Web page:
This is one example of a student's linoleum cut, based on the notan principle, paired with his own words.

Second, we looked to our circumscribed worlds to find the person or object that was sustaining us during these times of the pandemic. In a world suddenly made smaller, little things became big. A cat, a plant, a friend, an exercise, a hammock—we rediscovered the value in connections with a new intensity. And we found solace in the things we used to take for granted.

Here, a student's expression carved and printed from a linoleum block.

Finally, we looked out our windows from confinement onto the world to find the beauty that still exists and lives around us. One student found refuge in a lakeside cabin and found in this peaceful setting a powerful emotion—rage. It was as if the confinement allowed her to focus on how the national experience was taking on its own notan of dark acting out, fear, and posturing against the need for community, hope, and real change—reflections of darkness and light.

Even as everyone was exploring their individual reactions, they were very committed to the class: thinking, carving, printing from their homes turned into makeshift printmaking studios. Students found creative ways in dealing with all the project's challenges.

Photo: Emily Tigerman
Photo: Emily Tigerman

Eventually, we joined these many different individual responses together to make books. Prints were distributed so everyone was able to bind their own book with original prints from every participant.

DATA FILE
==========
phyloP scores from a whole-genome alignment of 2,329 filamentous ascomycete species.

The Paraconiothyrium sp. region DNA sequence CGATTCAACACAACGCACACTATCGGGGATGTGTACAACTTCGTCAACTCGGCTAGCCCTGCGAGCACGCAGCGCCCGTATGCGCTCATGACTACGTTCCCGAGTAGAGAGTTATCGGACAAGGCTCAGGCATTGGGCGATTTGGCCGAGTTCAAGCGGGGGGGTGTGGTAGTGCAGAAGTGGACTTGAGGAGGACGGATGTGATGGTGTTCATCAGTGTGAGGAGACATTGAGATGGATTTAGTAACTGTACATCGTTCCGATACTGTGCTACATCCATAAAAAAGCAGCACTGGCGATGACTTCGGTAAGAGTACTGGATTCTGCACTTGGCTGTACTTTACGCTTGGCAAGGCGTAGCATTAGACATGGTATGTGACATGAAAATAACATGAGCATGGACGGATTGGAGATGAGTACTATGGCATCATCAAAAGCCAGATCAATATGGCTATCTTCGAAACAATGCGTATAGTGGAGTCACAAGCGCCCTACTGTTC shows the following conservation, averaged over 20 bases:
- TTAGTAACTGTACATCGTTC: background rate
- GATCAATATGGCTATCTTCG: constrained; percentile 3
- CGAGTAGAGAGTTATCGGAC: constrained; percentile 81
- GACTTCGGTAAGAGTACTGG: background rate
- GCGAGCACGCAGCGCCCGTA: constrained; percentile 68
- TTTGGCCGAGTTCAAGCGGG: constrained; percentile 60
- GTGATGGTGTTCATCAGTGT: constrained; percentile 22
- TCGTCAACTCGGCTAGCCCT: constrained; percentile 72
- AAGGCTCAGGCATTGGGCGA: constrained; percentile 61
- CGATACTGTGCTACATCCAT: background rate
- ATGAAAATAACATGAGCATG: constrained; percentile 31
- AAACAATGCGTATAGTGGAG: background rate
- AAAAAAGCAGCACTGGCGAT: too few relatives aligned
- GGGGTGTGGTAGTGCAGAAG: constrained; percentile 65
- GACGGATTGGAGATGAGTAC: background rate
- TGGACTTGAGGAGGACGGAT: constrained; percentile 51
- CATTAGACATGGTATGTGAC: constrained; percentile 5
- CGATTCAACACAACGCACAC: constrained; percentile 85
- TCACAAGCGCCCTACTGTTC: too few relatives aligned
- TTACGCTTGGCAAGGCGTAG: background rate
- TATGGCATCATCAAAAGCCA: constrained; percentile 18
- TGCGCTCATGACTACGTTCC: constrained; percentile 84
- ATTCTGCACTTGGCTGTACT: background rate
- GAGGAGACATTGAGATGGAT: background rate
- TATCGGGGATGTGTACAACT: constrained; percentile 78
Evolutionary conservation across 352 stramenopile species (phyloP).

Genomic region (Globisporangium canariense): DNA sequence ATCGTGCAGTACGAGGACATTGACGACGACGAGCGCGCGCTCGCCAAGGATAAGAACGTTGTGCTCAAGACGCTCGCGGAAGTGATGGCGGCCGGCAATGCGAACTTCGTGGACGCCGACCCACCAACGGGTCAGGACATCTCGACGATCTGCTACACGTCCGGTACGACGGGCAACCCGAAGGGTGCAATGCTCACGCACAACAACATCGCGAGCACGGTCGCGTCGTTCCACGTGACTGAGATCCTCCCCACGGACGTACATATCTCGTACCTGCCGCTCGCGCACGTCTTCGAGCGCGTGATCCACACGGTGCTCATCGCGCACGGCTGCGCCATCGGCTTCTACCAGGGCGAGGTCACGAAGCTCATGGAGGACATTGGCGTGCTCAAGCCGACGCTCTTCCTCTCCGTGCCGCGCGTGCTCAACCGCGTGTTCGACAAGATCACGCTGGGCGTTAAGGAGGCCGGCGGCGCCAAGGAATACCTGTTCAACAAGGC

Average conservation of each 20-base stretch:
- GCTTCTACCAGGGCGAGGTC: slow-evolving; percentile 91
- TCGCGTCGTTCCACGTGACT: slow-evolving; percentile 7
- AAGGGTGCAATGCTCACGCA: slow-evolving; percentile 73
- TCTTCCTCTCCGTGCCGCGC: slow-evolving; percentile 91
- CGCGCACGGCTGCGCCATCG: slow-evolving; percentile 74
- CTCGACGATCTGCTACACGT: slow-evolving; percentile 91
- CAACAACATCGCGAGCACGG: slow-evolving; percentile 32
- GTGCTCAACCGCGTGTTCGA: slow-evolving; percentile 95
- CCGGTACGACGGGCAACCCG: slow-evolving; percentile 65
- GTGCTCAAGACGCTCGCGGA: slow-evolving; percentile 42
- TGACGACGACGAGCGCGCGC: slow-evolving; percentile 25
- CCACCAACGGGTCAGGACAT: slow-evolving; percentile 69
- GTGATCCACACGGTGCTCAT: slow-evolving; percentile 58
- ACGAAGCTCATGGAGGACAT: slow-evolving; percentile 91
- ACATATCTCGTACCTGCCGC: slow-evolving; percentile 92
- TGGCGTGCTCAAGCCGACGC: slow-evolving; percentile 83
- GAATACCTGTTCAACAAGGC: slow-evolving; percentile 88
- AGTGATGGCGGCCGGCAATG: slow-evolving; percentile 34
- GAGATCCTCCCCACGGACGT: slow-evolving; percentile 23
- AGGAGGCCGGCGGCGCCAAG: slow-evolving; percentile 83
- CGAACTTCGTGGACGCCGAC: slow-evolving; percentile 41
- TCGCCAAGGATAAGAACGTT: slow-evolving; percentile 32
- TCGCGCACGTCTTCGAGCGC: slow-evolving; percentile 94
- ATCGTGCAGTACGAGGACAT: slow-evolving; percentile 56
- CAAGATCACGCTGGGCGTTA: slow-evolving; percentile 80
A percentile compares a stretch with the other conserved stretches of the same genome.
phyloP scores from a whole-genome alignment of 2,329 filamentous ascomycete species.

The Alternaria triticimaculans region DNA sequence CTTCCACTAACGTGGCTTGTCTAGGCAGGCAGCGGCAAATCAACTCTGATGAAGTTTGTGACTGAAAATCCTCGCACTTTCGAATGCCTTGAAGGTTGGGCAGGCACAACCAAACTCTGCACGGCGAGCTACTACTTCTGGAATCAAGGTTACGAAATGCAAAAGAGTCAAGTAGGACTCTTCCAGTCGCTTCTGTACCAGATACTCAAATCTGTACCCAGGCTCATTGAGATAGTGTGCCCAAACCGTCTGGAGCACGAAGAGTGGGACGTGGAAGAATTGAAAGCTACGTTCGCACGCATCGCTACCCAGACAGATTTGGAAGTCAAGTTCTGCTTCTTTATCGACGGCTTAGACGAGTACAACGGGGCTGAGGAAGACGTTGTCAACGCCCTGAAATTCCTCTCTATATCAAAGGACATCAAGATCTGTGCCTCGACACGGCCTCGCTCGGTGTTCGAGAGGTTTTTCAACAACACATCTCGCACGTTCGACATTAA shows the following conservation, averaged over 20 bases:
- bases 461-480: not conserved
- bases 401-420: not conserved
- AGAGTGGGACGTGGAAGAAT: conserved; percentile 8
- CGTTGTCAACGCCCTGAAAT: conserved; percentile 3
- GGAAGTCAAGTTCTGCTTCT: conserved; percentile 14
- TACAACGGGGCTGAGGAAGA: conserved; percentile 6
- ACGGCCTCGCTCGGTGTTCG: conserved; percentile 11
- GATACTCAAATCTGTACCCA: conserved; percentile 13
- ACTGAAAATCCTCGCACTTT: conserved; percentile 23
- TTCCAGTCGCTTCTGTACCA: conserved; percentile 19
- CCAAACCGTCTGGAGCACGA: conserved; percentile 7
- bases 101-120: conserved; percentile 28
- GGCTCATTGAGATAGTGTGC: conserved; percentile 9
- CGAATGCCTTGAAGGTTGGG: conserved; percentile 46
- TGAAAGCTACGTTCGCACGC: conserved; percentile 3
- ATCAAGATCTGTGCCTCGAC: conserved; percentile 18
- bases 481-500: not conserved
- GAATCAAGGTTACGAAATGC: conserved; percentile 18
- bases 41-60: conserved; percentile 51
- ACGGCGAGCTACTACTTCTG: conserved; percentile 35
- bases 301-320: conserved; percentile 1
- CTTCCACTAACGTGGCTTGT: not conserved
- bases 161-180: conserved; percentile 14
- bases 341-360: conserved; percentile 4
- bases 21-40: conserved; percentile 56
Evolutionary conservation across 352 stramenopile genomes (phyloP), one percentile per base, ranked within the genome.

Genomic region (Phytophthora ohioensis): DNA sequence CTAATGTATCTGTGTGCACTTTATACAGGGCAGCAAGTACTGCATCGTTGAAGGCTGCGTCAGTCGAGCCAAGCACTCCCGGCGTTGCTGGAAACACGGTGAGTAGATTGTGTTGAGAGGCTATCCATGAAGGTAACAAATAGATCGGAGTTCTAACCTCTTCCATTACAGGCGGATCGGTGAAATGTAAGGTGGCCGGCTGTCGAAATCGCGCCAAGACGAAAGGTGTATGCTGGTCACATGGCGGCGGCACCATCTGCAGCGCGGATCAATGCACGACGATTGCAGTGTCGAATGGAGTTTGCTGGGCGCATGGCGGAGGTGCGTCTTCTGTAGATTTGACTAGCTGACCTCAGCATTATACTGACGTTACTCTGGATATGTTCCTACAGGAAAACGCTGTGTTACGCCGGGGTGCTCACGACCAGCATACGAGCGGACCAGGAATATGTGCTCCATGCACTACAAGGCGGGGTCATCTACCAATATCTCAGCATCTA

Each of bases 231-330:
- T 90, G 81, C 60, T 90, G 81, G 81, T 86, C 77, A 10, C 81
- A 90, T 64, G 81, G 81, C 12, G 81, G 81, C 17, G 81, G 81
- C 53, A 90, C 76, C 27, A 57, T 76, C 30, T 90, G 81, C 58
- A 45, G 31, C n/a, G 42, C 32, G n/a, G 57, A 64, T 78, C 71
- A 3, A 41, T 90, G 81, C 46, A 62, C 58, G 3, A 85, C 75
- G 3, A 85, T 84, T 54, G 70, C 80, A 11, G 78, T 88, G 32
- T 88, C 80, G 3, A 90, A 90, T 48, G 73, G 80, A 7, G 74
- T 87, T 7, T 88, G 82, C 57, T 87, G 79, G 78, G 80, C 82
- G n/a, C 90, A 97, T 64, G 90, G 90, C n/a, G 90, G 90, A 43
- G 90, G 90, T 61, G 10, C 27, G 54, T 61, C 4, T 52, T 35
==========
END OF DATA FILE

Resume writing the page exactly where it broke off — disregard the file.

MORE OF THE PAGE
What we found through these exercises was more than a new skill. We found that we could continue to create and connect through our humanity even in challenging times.

A student described the experience in these words:

"I really loved this class. It would have been a great experience no matter what, but the timing, something we could never have imagined, took it to a whole other level. Knowing many seniors who have really had a hard time with quarantine, I instead had a focus and a purpose, gaining new skills and new friends and a beautiful book to remind me in a poignant and positive way of the bigger picture. It would have been easy to remember this time as a terrible sinkhole, a time of being glued to the tv and the consistently bad news that seemed to keep escalating. I'm so grateful to have had this beautiful time with other creators, digging deep and examining what is really important."

And another student:

"The closeness I believe we all felt, practical strangers at the Zoom onset, the support we felt from each other, I hope will continue into long-lasting friendships."

We won't forget these first three months of the pandemic. A group of "strangers" came together through art in an online setting, to support and encourage each other in a small chapter of daily life during the pandemic, creating a testament of this time and our most intimate feelings.

Students display their completed books from the Create+Collaborate class.
Students display their completed books from the Create+Collaborate class.

As a teaching artist, I can attest to the importance of funding and offering programs like these. They are vital for a creative aging community.

Since the first online Create+Collaborate session in April, we have hosted two other 10-session classes with older adults, having opened the opportunity to more than 50 students during the pandemic.

The next session starts on February 9, 2021 and is open for enrollment.